Tidy and fun are among the features Millennials are looking for in store design, according to a study from researchers at the University of Florida.
As part of the study, Millennial students at the school evaluated stores within a five-mile radius of campus. Over 500 images, accompanied by detailed annotations averaging about 30 words of what they liked and didn’t like were analyzed.
The study, featured in the Journal of Interior Design, uncovered seven themes:
1. Tidiness: Millennials reacted negatively to selling floors that appeared messy and dirty. They even objected to having employees restocking shelves when they were shopping.
2. Organization: Clearly organized merchandise (e.g., color blocking) that facilitated the shopping experience was frequently called out.
3. Humor/fun: Participants appreciated tongue-in-cheek humor, whether from novel mannequin displays, playful imagery or witty signs.
4. Quality: Millennials liked when bargain stores invested in higher-end displays that seemed to enhance the quality of the products.
5. Ease: Retail environments with well-defined spaces that encouraged easy navigation to find what they were looking for without question were preferred.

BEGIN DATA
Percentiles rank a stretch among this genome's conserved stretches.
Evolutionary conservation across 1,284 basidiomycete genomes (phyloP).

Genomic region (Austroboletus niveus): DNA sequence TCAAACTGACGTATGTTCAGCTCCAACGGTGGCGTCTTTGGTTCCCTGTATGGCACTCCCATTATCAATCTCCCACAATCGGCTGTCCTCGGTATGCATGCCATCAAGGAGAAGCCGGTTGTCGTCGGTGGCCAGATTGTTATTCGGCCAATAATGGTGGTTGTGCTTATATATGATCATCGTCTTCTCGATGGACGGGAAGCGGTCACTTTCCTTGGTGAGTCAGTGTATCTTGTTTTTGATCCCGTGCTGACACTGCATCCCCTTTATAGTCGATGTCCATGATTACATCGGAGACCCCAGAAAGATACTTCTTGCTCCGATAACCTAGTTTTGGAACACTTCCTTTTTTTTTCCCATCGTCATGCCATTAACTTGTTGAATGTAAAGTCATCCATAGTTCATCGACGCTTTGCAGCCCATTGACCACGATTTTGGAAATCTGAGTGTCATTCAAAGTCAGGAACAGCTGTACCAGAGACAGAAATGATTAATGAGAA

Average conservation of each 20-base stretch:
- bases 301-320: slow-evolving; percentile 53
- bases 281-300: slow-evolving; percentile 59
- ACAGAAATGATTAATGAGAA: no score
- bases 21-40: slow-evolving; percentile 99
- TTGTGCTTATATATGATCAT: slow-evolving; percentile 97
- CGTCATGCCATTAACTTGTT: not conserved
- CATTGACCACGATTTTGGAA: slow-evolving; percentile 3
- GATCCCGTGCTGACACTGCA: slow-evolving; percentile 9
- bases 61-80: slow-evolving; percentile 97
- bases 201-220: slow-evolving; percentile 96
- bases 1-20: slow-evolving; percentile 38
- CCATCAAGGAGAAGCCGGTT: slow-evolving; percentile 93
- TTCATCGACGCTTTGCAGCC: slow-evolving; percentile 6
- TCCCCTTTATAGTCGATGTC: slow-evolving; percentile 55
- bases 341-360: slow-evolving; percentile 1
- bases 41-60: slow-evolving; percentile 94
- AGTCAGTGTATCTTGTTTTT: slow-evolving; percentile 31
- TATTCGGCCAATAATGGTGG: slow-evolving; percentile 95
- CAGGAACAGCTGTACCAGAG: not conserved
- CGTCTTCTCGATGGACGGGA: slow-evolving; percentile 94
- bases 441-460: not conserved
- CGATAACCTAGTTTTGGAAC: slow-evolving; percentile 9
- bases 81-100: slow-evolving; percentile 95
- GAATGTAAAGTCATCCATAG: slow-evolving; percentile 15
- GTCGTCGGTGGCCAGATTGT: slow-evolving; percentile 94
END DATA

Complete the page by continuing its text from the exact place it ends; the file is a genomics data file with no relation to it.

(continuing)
6. Personalization: Millennials appreciated having an “at-home experience” or residential feeling inside stores.
7. Aesthetic attributes: Some shoppers identified the color white as aesthetically pleasing and representative of “upscale,” “clean,” and “modern” interiors. Another hue that drew interest was the color red because it signaled sales merchandise.
The study did not cover what many have said are important areas of concern in designing for Millennials, such as addressing the tech-savvy generation with interactive touchscreens, videos and charging stations. Providing opportunities for social sharing is also often recommended.
In a blog entry, WSG Interiors, a U.K.-based store design specialist, wrote that studies show that Millennials see shopping more as a social activity and delivering “an ‘experience’ is a new thing” for many stores. However, rather than simply adding a café to a store or setting up gimmicks like selfie points, the design changes have to work for the customer.
“For many, it won’t really take much realignment, just a little extra thought,” WSG wrote. “But for others, this might mean revisiting their entire store design. It’s about understanding your audience.”
*shared from: www.retailwire.com